Over just three weeks of the 2018 season, the NFL's new rule about hitting quarterbacks has stirred up as much controversy and angst as any amount of anthem kneeling ever did. Tyrone Crawford and the Dallas Cowboys can now add themselves to the list of perplexed victims of the league's misguided legislation.
On the Seattle Seahawks' first offensive series yesterday, Crawford made what in past years would have been a clean, textbook hit on Russell Wilson just as the ball was released. But out came the flag, claiming that Tyrone didn't make enough effort to avoid putting all his weight into the quarterback as he brought him down.
This flag came on a 3rd-down play with Seattle backed up on their own 12. Instead of punting, and likely giving Dallas excellent field position for their next series, the Seahawks got to continue the drive and eventually punt it from midfield.
That consequence may not sound like a big deal, but it robbed the Cowboys of their earned opportunity to get points on the board early. It changed the tone of the game early, and who knows what ripple effect that had the rest of the way.
The real issue here, though, is that that call can even be made. The NFL has finally taken QB protection too far, to the point that defensive players are left with no logical or physically possible way to do their jobs.
Before the Dallas game came on, I watched as the Packers' Clay Matthews got flagged yet again for the same type of call. It was the second time in as many games that Matthews has been given a foul for a clean hit.
Matthews' frustration after he saw that flag was clear. He looked disheartened, and part of me wondered if he might just walk right out of the stadium. In fact, I almost wanted him to pull a Vontae Davis just to help make the point to the league.
The NFL wants the best of both worlds. They want these players to go max effort when the rules allow and then pull it back in very specific, split-second situations. It's more than the human mind and body can do.
You can't ask these defenders to use everything they've got to get through a blocker, and then immediately rein it in once they get their hands on the quarterback.
You can't ask them to avoid going high on the QB, and then always know when the ball has been released. They don't have eyes in the top of their heads.
You can't ask them to come full force on a blitz or rush and then cool their jets within a second or less. Forget mind and body, even the basic laws of inertia don't work that way.
The NFL is asking for the impossible; a safe form of violence. That's like asking for non-toxic poison.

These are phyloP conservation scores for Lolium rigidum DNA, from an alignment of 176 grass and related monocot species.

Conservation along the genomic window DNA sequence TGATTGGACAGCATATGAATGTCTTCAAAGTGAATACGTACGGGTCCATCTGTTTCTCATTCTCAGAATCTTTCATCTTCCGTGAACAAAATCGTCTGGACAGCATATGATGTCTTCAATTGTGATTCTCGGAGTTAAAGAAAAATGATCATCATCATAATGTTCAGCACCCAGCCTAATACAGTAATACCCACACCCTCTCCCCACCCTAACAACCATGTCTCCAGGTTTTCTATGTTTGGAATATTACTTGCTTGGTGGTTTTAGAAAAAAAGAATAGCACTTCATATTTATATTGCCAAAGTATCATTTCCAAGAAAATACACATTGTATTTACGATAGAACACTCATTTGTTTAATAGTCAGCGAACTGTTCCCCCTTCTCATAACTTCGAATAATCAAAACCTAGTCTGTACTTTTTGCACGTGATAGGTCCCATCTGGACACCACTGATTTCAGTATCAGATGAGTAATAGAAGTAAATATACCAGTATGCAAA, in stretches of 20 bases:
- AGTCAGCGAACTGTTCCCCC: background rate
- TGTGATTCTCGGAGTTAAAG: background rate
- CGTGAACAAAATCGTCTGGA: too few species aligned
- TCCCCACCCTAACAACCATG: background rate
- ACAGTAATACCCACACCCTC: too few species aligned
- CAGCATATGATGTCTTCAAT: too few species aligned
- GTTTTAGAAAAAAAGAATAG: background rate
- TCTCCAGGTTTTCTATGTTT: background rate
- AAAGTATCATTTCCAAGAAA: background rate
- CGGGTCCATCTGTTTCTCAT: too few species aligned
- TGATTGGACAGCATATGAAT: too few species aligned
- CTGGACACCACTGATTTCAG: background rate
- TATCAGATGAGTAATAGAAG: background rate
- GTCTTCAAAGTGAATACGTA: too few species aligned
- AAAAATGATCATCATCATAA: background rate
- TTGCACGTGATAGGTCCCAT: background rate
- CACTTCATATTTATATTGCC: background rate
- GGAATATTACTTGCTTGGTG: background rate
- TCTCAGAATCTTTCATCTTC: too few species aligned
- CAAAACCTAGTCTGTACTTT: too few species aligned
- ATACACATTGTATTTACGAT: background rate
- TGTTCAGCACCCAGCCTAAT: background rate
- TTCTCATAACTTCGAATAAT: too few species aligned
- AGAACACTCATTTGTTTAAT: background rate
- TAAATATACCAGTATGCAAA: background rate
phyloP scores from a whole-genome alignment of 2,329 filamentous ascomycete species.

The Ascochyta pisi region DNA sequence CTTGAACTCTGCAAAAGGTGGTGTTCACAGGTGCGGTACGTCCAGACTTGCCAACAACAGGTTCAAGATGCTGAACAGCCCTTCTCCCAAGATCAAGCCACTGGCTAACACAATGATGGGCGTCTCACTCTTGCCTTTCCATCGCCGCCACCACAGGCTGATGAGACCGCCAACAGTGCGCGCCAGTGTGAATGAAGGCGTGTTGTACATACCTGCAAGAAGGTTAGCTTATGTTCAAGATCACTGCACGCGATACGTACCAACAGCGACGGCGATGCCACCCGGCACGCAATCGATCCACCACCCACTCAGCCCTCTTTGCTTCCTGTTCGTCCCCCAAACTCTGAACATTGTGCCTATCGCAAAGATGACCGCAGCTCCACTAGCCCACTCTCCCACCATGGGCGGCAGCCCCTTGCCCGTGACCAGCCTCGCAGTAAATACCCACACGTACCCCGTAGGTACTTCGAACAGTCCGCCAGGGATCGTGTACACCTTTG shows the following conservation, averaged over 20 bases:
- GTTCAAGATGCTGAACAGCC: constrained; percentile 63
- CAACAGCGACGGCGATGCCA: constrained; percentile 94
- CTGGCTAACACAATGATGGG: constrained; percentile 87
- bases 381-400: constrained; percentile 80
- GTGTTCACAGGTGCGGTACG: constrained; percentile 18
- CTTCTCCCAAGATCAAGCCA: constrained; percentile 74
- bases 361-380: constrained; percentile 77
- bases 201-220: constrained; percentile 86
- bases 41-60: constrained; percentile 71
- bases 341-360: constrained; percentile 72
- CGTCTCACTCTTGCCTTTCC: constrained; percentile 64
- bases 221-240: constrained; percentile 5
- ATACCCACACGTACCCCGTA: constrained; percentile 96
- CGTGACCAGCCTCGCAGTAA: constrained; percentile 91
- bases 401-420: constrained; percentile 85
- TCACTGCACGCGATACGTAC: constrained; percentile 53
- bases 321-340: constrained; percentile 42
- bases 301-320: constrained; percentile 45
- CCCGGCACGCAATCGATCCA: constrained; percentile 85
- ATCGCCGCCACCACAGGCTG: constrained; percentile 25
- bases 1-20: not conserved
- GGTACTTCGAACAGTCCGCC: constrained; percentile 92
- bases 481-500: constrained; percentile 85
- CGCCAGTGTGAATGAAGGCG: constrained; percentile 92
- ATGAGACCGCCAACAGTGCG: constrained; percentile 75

I understand the league's current global dilemma. They are looking down the barrel of rising CTE awareness, lawsuits from former players, and the diminishing participation in youth football. They're trying to save the game from extinction, or at least from falling off the throne as America's modern pastime.
But this rule isn't about that. This is about trying to keep star quarterbacks healthy so that fan engagement and TV ratings don't go down when an Aaron Rodgers or Tom Brady gets injured.
The NFL is in the entertainment business, so I get their concern. Quarterbacks are the lead actors of the sport. You'd be disappointed if the next Mission Impossible movie was mostly Ving Rhames.
Protecting quarterbacks, given their vulnerability at times on the field, has its place. Some of the rules make sense, even if at times they lead to frustrating penalties.
But now they're messing with the core formula of football. If the Colonel got rid of one of his eleven herbs and spices, KFC chicken might not taste the same anymore. Coca-Cola might suddenly be worse than Pepsi (hard to imagine, I know) if they started changing the syrup.
The NFL isn't tweaking here. They're changing games and putting the burden on defensive players, in the heat of battle, to try to have machine-like precision.
Again, they're asking for the impossible.
Tyrone Crawford is no Vontaze Burfict. He's not a loose cannon. He's one of the genuine good guys in the NFL, who does everything the right way on and off the field.
You can only imagine his frustration right now, or that of Clay Matthews and anyone else hit with one of these penalties. Imagine what some of these guys, who aren't a Crawford or Matthews, might do if that frustration boils over.
You could hear it even in the commentary yesterday. Troy Aikman and Joe Buck were clearly disgusted by the calls, both in the Cowboys-Seahawks game and what's been happening so far this year. This was FOX's premier broadcast team openly bashing the NFL in a nationally televised game.
And if you think the players and commentators are frustrated, imagine how that translates to fan response.
The league is trying to avoid losing viewers from quarterback injuries. In the process, they may lose a lot more by damaging the game we love.
Playing football is an accepted risk. Players get it. Fans get it.